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 How to Take the Economy's Pulse

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gastaoss



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Registration date : 2007-07-01

PostSubject: How to Take the Economy's Pulse   Wed Nov 07, 2007 12:39 pm

Technical Analysis

How to Take the Economy's Pulse

By Mark Manning
RealMoney.com Contributor


7/3/2007 12:45 PM EDT


URL: http://www.thestreet.com/p/rmoney/technicalanalysis/10366121.html


As investors, we want to have as much of a leading edge as possible
when managing our portfolios. In order to do that, we need to look for
clues in the underlying markets about changes in what institutions
might be doing. Those changes can come either from a lack of
sponsorship for the market's leading stocks or from a rotation into
other growth sectors.

Today, let's examine a few other indices and indicators that can add to our evaluation of the market's health.

The Dollar Index


This week, the U.S. dollar index took another sharp drop,
sliding more than 1% on Monday and Tuesday. Many market commentators
are predicting further weakness in the greenback over the long term. As
you can see on the chart below, the steep slide from 2001 to the end of
2004 ended with a year-long bounce in 2005. The dollar then went into
another year-and-a-half decline.
Many professional traders view the dollar as a flawed currency,
and its steady decline has continually brought out the perma-bears. The
weakness has also benefited commodities and some large international
companies. However, with all of the negativity surrounding the dollar,
a good contrarian bet could be on a possible intermediate-term
double-bottom forming here.














Source: TC2000








If that does happen and we get a bounce, it could cause some weakness
in the large-cap and commodity names. Even with that possibility, the
dollar is still in a long-term decline, and any bounce may only be
short term.

The CBOE 10-Year Treasury Yield Index



There's quite a bit of talk about the Federal Reserve
and its need to cut short-term rates. That action would help many
brokerages and banks get out of the mess related to the housing market
and subprime lending.
No one knows what the Fed will do, but investors can keep an eye on the CBOE 10-Year Treasury Yield Index.

It's also a very good indicator of inflationary pressures that exist in the market. If
we see higher rates, it means that the bond traders are factoring in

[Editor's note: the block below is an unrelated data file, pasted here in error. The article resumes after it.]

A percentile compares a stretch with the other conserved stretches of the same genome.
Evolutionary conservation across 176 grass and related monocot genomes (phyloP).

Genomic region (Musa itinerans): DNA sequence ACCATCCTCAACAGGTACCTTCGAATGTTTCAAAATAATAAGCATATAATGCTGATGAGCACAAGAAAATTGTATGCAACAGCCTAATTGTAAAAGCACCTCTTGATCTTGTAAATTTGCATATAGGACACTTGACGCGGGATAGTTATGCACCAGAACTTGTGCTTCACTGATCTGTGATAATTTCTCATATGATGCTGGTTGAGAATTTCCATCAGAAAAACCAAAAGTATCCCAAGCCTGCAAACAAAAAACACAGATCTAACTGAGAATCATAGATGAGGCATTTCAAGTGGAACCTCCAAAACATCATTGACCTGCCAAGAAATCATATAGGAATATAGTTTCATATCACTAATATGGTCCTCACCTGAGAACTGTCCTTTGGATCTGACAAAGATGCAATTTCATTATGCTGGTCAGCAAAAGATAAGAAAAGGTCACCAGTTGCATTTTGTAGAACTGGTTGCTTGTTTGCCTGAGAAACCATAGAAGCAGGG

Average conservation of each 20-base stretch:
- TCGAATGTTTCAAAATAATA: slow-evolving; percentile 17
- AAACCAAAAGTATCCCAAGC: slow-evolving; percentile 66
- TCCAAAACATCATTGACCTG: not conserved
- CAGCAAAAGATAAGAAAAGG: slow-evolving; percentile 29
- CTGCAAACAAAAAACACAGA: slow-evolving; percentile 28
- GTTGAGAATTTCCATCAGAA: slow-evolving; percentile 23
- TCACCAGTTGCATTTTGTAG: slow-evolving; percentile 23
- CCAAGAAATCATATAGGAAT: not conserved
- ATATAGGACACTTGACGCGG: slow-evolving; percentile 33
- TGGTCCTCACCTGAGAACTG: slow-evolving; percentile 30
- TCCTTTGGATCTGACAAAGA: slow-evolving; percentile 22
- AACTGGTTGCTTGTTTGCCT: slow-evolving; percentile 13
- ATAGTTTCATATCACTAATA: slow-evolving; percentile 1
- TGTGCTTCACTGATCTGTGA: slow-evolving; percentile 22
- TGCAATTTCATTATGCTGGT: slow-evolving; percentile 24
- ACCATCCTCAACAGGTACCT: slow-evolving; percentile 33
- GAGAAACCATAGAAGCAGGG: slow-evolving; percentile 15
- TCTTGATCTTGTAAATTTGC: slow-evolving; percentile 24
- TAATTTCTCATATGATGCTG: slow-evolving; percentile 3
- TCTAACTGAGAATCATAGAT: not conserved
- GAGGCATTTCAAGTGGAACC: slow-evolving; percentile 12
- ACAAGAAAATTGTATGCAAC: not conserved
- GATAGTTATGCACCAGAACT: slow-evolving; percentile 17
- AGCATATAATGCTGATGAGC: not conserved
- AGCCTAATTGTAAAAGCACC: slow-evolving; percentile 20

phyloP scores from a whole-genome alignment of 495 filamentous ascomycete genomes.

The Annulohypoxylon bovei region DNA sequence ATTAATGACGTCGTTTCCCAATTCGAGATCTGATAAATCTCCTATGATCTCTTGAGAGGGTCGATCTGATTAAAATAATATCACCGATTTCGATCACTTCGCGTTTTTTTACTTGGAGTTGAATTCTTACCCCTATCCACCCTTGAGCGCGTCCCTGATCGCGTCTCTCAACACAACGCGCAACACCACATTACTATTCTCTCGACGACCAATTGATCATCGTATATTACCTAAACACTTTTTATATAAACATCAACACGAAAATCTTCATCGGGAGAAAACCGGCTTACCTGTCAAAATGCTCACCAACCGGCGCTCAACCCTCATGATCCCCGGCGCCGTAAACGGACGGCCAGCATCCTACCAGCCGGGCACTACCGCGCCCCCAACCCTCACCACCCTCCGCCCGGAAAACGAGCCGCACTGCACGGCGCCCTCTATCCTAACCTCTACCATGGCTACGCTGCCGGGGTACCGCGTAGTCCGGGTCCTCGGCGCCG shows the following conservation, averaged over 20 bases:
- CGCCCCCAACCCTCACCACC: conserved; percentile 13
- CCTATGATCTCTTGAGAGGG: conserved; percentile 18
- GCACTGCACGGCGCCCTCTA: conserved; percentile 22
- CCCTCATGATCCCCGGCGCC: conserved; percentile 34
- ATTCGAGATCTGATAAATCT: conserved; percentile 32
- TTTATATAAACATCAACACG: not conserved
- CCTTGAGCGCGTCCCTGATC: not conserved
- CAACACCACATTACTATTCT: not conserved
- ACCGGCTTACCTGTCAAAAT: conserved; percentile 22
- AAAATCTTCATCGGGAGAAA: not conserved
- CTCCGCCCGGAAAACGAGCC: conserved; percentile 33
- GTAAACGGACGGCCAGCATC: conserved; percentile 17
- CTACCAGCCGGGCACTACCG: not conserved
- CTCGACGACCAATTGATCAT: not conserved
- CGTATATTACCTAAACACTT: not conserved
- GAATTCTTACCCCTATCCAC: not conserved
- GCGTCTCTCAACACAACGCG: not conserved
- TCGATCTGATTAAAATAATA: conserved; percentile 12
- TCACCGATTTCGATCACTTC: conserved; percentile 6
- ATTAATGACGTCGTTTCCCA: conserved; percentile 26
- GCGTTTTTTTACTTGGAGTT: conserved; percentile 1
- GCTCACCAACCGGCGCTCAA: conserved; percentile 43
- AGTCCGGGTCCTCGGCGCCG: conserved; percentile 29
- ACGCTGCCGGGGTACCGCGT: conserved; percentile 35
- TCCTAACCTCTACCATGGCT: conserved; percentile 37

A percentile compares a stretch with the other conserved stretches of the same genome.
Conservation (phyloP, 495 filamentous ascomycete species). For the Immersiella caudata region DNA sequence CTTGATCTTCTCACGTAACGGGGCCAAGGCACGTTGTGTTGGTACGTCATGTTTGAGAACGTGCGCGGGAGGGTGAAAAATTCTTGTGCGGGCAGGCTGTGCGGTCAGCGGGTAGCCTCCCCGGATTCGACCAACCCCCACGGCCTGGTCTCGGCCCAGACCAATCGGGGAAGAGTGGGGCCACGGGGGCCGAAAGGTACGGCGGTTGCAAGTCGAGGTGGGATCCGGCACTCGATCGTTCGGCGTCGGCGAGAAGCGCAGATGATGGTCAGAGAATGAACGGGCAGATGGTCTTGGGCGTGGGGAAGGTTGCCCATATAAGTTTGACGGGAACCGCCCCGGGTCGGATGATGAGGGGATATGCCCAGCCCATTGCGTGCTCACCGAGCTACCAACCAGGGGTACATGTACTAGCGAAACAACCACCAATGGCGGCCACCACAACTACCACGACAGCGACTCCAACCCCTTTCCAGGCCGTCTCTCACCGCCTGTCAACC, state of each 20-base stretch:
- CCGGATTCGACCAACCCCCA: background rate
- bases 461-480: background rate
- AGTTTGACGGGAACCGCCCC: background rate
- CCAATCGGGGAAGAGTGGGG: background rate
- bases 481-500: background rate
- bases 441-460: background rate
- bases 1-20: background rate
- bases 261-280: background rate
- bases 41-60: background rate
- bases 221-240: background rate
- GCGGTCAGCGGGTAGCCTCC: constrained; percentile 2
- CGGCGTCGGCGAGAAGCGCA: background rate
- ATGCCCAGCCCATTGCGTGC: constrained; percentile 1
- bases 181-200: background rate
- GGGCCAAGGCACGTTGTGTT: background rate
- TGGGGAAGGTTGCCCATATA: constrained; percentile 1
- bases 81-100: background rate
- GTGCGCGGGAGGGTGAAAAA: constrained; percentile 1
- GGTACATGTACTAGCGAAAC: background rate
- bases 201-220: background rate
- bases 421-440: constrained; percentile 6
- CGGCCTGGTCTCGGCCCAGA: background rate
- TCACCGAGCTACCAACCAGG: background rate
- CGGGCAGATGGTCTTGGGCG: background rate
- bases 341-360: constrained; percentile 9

higher costs that are being passed on to the consumer (inflation).

As the chart shows, rates' major long-term downtrend ended in 2006.
Those rates have since tested the breakout level that provided support and moved higher.
The next level of resistance is around 5.5%, and the market will be watching to see if it ends up breaching that level.















Source: TC2000







T2108 Indicator


I often use the percentage of stocks above the 40-day moving
average, as measured by the T2108, as an oversold/overbought indicator.
When the green line moves up toward 75, it usually signals that the
market is extended and is in for some type of corrective action. The
extreme levels that you see from 2004 to 2006 have often signaled
important bottoms.














Source: TC2000







Right now, the indicator has bounced off a slightly oversold condition.
That may be signaling that the indices have more upside room to move
over the short term.

PHLX Gold & Silver Sector Index


Gold and silver have also bounced off their current support with
the help of weakness in the U.S. dollar. This longer-term chart shows
that the PHLX Gold & Silver Sector Index (XAU) broke out into the new uptrend in 2005.















Source: TC2000







Over the past year and a half, it has been consolidating those gains
and is now wedging down into a pennant formation. A break above or
below the red trend lines should give us a strong hint about the
longer-term direction of gold and silver.
These indices and indicators are just a few more tools that
investors can use to keep a finger on the pulse of the economy. If we
continue to see higher interest rates, rising commodity prices, a lower
dollar and a breakout in gold and silver, it will be a strong signal
that inflationary pressures are increasing, and that usually doesn't
benefit the overall market.
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